Mission operators have re-established contact with NASA’s CAPSTONE spacecraft.
Mission crews for NASA’s Cislunar Autonomous Positioning System Technology Operations and Navigation Experiment (CAPSTONE) have re-established contact with the spacecraft via NASA’s Deep Space Network after experiencing communications problems. Data downloaded from CAPSTONE indicate that the spacecraft is in good health and that it operated safely on its own when it was not in communication with Earth. Teams are preparing to perform CAPSTONE’s first trajectory adjustment maneuver as early as 11:30 a.m. EDT (8:30 a.m. PDT) on July 7. It will more accurately target CAPSTONE’s transfer orbit to the Moon. CAPSTONE is still on schedule to arrive in lunar orbit on November 13, as originally planned.
In the meantime, the CAPSTONE team is still actively working to fully establish the root cause of the issue. Ground-based testing suggests the issue was triggered during commissioning activities of the communications system. The team will continue to evaluate the data leading up to the communications issue and monitor CAPSTONE’s status.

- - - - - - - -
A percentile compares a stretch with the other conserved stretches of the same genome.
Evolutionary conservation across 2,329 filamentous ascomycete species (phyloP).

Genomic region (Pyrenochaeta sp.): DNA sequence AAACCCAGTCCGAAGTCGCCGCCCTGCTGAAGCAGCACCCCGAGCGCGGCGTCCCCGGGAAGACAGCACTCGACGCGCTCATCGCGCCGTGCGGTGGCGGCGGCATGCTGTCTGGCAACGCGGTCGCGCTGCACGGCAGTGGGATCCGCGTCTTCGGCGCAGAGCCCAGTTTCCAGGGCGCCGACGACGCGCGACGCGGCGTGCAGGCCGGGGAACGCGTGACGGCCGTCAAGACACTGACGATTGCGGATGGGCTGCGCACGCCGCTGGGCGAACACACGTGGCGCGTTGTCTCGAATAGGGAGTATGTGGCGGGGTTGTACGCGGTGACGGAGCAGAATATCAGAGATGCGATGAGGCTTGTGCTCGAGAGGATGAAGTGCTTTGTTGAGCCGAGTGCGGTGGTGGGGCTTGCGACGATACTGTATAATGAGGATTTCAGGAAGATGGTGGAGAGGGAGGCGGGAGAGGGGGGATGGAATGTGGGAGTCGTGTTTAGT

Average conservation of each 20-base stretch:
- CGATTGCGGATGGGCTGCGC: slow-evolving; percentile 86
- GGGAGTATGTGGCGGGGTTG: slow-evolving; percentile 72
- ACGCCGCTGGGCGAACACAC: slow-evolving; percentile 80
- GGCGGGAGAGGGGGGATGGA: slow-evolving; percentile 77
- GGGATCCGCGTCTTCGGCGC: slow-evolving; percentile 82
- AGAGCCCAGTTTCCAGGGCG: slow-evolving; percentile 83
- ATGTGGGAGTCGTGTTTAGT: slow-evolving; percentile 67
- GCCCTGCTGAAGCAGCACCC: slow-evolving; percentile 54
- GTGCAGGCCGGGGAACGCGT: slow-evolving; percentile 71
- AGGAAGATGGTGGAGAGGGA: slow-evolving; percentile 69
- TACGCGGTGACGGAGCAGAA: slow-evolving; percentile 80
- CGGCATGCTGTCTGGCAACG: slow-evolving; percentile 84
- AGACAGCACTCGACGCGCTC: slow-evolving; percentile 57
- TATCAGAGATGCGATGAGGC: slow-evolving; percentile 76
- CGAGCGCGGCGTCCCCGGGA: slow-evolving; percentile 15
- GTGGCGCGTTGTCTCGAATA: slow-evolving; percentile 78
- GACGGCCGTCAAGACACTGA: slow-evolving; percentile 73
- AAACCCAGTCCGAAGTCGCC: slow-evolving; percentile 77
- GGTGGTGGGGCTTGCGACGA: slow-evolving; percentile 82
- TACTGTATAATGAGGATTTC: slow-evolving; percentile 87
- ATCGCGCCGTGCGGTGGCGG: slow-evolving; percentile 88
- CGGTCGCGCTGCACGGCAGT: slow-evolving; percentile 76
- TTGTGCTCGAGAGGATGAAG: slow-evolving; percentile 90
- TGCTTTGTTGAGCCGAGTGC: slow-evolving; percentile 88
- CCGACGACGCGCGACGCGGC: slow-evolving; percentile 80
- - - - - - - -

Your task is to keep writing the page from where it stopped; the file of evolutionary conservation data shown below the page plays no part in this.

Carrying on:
The mission team, led by Advanced Space, initially re-established contact with CAPSTONE at 9:26 a.m. EDT (6:26 a.m. PDT) on July 6. The signal confirmed that CAPSTONE was in the expected location, as predicted based on data from CAPSTONE’s initial contacts on July 4. The team started recovery procedures and began receiving telemetry data from the spacecraft at 10:18 a.m. EDT (7:18 a.m. PDT).
After its launch on June 28, CAPSTONE orbited Earth attached to Rocket Lab’s Photon upper stage, which maneuvered CAPSTONE into position for its voyage to the Moon. Photon’s engines fired seven times over the first six days at key moments to raise the orbit’s highest point to around 810,000 miles (1,300,000 km) from Earth before releasing the CAPSTONE CubeSat on its ballistic lunar transfer trajectory to the Moon.